Gabourey Sidibe Shares Inspirational Speech on Finding Her Confidence

The actress shares perks of being an a--hole.

Posted: 05/06/2014 10:52 AM EDT
Gabourey Sidibe

Bless Gabourey Sidibe. The actress recently took the stage and delivered an inspiring and witty speech at the Ms. Foundation for Women's Gloria Awards and Gala to honor feminist-activist Gloria Steinem on her 80th birthday about confidence, growing up as an a--hole, and why she believed in herself when everyone else seemed to hate her. Sidibe starts by recounting a moment in fifth grade when her class was to celebrate the holidays with a party before Christmas break. In her excitement, she attempted to bake gingerbread cookies only to be rejected by every student in her class.

"No one took a cookie. No one. No one except Nicholas, who was the first person I offered one to. But after a few of our other classmates set him straight, he actually caught up with me as I walked around the class, and gave the cookie back," Sidibe said. "I walked around the class trying to hand out cookies to my class, until I ended up back at my desk with the same amount of cookies that I started with. I sat at my desk alone, eating those gross gingerbread cookies that took hours to make, all by myself."

"I wasn't surprised," she continued. "I just forgot for a moment that my entire class hated me. I had zero friends from the fourth grade to the sixth grade. Who the hell was I baking cookies for? I really got so excited to bake that I had forgotten that everyone hated my guts. Why didn't they like me? I was fat, yes. I had darker skin and weird hair, yes. But the truth is this isn't a story about bulling, or color, or weight. They hated me because... I was an a--hole!"

Not only did Sidibe feel like she was smarter, funnier and "all around wittier than them," but she also made sure to let her classmates know at every turn how much better she was.

"The point is I was a snob. I thought I was better than the kids in my class, and I let them know it. That's why they didn't like me. I think the reason I thought so highly of myself all the time was because no one else ever did," she said.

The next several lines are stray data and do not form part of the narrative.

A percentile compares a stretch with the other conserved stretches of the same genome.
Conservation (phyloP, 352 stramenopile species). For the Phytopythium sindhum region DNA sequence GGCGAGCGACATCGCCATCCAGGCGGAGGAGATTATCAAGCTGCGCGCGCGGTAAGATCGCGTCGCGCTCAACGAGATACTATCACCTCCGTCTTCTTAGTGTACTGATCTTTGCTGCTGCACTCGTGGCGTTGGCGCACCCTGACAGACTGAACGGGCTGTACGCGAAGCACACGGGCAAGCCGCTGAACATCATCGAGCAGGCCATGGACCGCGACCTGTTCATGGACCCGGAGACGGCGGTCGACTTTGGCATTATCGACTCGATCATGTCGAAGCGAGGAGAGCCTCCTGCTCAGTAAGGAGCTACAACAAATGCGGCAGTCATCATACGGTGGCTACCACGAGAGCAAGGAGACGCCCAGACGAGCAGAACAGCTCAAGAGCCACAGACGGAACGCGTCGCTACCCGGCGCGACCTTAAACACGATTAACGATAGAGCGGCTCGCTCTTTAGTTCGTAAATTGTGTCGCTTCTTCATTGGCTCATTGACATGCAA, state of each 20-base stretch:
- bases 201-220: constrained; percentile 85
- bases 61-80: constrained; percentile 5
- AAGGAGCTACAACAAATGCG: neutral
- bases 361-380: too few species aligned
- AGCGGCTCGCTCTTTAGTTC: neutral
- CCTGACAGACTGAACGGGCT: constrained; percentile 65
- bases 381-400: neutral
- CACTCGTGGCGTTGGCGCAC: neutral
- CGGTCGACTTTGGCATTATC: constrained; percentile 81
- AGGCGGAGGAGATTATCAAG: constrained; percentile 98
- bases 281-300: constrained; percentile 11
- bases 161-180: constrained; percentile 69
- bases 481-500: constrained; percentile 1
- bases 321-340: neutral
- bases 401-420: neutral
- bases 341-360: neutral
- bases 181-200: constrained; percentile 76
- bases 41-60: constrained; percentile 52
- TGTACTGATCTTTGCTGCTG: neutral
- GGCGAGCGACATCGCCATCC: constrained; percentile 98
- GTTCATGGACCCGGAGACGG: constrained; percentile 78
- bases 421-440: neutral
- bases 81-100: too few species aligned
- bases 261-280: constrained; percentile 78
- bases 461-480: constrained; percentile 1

At school, her classmates hated her and at home, while she was often touted as the smarter one when her parents would yell at her slacking older brother, they didn't praise her directly. Instead, they would comment on her weight and berate her for looking the way she did. But did she let the criticisms that surrounded her keep her from enjoying life? Absolutely not, not back in the fifth grade and not today.

"I joined the limbo, and ate chips, and drank soda, and I enjoyed myself, even though no one wanted me there," she said of her fifth grade party. "You know why? I told you — I was an a--hole! I wanted that party! And what I want trumps what 28 people want me to do, especially when what they want me to do is leave. I had a great time. I did. And if I somehow ruined my classmates' good time, then that's on them. 'How are you so confident?' 'I'm an a--hole!' OK? It's my good time, and my good life, despite what you think of me. I live my life because I dare. I dare to show up when everyone else might hide their faces and hide their bodies in shame. I show up because I'm an a--hole, and I want to have a good time."

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(Photo: Astrid Stawiarz/Getty Images for Ms. Foundation For Women)

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